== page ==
Sunday Type: Iso Type

Give me my Fix

January is certainly the month of lists, and here’s MyFonts list of their Top Ten Fonts of 2007. My personal favourites are these two. The first is a ‘handwriting’ font inspired by a handwriting sample from the 1930s. Mark van Bronkhorst turned it into a font and named it Sacre Bleu:


The next is Jeremy Dooley’s (Insigne Foundry) Aviano and Aviano Sans, the rich- and rather dignified-looking all-caps display faces.

aviano typeface

One List to Rule Them all

Of course the real list (the list we’re all waiting for) is Typographica’s favourite typefaces of 2007.

Typographica’s review of our favorite typefaces of 2007 is in production and we’ll publish it far more promptly than in past years. Keep your refresh fingers pushing and your feed readers running — the article will grace this space very soon.

If you can’t survive the next few days(?) until Typographic’s best of 2007 list, then you can get your fix through past lists: 2006, 2005 and 2004. That should alleviate the withdrawal symptoms until the next one.

Here are a couple of my favourites from 2005-2006:

Omnes by Joshua Darden:


and Zingha by Xavier Dupré:


One of my regular sources of inspiration is AisleOne, and I found this site on his links list. There’s some fine work to be found on the ISO50 web site; I particularly like this rather edible looking poster:


And here’s another rather comfortable and inspiring example from AisleOne:


The next item is here, not because I’m suggesting you buy this calendar from Linotype (though you can if you really want to, of course), but rather here to inspire. How about making your own type-calendar. A different type for each month, perhaps; or type treatments like those below. I like May:

linotype calendar

If you make one that you’re particularly pleased with, why not submit it as a wallpaper.

Moving Type, created by Seb Lester, was featured in the 2007 Typophile Film Festival, and demonstrates the varied emotions that type elicits. I mentioned above the rich-looking Aviano. There are other types that shout corporate, while others exude confidence and elegance, or conjure up whole eras. I’m sure you can think of many such examples.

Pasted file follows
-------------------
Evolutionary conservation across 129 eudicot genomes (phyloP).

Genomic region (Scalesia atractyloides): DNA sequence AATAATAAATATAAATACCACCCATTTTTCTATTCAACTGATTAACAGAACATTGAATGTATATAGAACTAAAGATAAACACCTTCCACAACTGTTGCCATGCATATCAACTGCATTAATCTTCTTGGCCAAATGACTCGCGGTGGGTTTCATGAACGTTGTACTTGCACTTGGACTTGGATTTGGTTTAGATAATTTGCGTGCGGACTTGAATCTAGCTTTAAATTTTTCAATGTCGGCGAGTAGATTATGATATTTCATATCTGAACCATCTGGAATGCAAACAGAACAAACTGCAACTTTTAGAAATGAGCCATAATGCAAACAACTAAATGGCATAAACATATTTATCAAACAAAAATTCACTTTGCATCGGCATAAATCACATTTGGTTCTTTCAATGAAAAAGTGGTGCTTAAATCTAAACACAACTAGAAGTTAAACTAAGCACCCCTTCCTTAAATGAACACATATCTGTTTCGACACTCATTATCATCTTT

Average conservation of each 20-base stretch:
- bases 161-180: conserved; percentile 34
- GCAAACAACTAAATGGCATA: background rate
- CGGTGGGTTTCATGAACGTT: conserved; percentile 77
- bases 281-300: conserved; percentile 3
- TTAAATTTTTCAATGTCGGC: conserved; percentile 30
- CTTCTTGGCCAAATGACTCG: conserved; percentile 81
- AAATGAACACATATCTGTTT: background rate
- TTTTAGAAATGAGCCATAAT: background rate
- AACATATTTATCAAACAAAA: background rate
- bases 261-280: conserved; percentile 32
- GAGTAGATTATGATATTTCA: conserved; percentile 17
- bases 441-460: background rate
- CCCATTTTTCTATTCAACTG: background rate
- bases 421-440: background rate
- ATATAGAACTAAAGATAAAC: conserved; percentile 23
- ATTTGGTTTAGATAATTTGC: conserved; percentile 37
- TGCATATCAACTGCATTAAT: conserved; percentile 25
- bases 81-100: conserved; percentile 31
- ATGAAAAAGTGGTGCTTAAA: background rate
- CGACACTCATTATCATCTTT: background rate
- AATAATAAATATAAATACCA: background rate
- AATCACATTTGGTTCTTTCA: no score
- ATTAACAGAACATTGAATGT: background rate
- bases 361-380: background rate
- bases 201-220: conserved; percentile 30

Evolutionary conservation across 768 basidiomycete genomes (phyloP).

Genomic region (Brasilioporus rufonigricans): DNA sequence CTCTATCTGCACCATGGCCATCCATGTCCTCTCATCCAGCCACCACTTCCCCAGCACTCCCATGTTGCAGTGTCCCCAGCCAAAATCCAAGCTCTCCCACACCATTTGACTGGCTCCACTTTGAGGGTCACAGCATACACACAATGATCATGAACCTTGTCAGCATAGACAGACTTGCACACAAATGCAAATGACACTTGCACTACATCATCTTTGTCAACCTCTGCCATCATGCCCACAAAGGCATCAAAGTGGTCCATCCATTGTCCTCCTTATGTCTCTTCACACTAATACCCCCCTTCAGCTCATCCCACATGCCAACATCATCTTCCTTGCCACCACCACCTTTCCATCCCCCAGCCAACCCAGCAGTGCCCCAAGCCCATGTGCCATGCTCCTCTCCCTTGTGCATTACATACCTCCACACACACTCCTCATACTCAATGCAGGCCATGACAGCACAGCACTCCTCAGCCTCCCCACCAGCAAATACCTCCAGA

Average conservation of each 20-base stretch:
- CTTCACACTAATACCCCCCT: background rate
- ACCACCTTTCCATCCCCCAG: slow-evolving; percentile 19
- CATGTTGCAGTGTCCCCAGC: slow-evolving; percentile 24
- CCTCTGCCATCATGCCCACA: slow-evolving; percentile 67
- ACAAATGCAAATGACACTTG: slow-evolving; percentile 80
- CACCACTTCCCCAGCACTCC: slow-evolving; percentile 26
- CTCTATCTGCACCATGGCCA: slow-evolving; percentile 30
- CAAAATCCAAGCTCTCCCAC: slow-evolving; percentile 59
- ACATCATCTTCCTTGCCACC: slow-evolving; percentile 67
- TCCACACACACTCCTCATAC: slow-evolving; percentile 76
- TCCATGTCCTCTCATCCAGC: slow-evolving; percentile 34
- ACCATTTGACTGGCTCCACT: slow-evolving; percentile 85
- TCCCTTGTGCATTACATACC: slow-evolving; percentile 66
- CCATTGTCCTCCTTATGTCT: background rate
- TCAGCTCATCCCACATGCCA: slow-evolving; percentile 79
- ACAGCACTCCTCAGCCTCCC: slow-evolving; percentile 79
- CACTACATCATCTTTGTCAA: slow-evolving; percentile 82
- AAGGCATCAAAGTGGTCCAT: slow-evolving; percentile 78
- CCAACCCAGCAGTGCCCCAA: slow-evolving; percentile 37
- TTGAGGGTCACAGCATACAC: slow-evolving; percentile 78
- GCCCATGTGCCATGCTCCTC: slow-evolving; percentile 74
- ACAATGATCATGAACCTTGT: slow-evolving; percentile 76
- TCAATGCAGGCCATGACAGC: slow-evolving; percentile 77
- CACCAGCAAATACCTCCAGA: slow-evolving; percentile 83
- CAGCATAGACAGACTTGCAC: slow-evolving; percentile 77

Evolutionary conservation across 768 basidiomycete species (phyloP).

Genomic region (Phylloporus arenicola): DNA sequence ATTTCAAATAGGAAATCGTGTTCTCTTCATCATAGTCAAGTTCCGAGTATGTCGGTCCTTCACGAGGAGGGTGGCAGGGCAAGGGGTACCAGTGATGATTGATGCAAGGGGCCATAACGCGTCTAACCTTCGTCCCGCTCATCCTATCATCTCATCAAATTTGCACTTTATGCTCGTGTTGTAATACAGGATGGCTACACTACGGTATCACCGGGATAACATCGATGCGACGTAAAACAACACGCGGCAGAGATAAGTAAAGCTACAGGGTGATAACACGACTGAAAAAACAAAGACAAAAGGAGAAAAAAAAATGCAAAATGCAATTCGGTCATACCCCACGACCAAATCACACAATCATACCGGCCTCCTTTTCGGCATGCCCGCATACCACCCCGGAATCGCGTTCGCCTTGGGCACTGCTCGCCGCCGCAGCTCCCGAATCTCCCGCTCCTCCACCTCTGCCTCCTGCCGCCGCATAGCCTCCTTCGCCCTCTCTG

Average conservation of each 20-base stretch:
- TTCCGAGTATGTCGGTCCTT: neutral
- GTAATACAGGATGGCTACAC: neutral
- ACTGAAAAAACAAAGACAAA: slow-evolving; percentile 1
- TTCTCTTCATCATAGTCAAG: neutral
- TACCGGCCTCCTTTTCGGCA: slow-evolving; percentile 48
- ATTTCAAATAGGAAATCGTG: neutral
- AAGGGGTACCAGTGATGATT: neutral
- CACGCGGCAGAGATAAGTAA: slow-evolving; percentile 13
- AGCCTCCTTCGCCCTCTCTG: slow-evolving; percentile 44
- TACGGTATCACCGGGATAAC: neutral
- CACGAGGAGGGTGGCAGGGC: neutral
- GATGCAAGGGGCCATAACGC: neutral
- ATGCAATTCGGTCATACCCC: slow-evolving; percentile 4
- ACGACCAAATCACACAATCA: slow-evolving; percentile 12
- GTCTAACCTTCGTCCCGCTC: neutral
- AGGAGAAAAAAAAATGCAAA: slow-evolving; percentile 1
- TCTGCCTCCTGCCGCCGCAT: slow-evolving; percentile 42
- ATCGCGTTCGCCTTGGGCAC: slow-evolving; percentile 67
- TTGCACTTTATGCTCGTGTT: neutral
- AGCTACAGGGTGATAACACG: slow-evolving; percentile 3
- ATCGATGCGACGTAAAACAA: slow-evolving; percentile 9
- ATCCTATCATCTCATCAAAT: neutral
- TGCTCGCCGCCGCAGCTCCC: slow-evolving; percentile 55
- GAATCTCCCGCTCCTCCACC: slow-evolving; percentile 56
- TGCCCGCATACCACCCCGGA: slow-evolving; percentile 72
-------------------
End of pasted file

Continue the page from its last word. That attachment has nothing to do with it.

And here’s one of Seb’s typefaces, Neo Sans–also used for this article’s header. Thanks, Seb.

Neo Sans

Readers’ Type

It’s really encouraging to come across the work of iLT readers. Nour is a regular reader and was inspired to have a go at type design upon reading Alec’s So You Want to Create a Font series (part 1 | part 2).

web geometric by Nour

Many seem to be put off by the amount of work involved in creating a font. However, what’s to say that you ever have to complete and publish it. Why not create just the lowercase–or even a few letters–for your own use. In the process, you will learn a great deal about how type works, and your good type radar will become that much more sensitive. So don’t be put off by font creation software, discretionary ligatures and kerning–take up your pencil and paper and get drawing. You won’t regret it. If you do have a go, be sure to let me know.

Coming up…

I have so many articles prepared, that I’m really not sure which to post first, so just this time, I’ll let you decide:

Here are your options:

1. An interview with Ellen Lupton;

2. Talking About Type (a kind of essay about type the way we talk and write about it);

3. Type Terms–Transitional Type, part 3 (part 1 | part 2).

All of the above will be published, but it’s for you to choose the next one to be published on Wednesday or Thursday.

And finally…

Well, wherever you are and whatever you’re doing (kerning, gardening, washing the car…), have a great Sunday.

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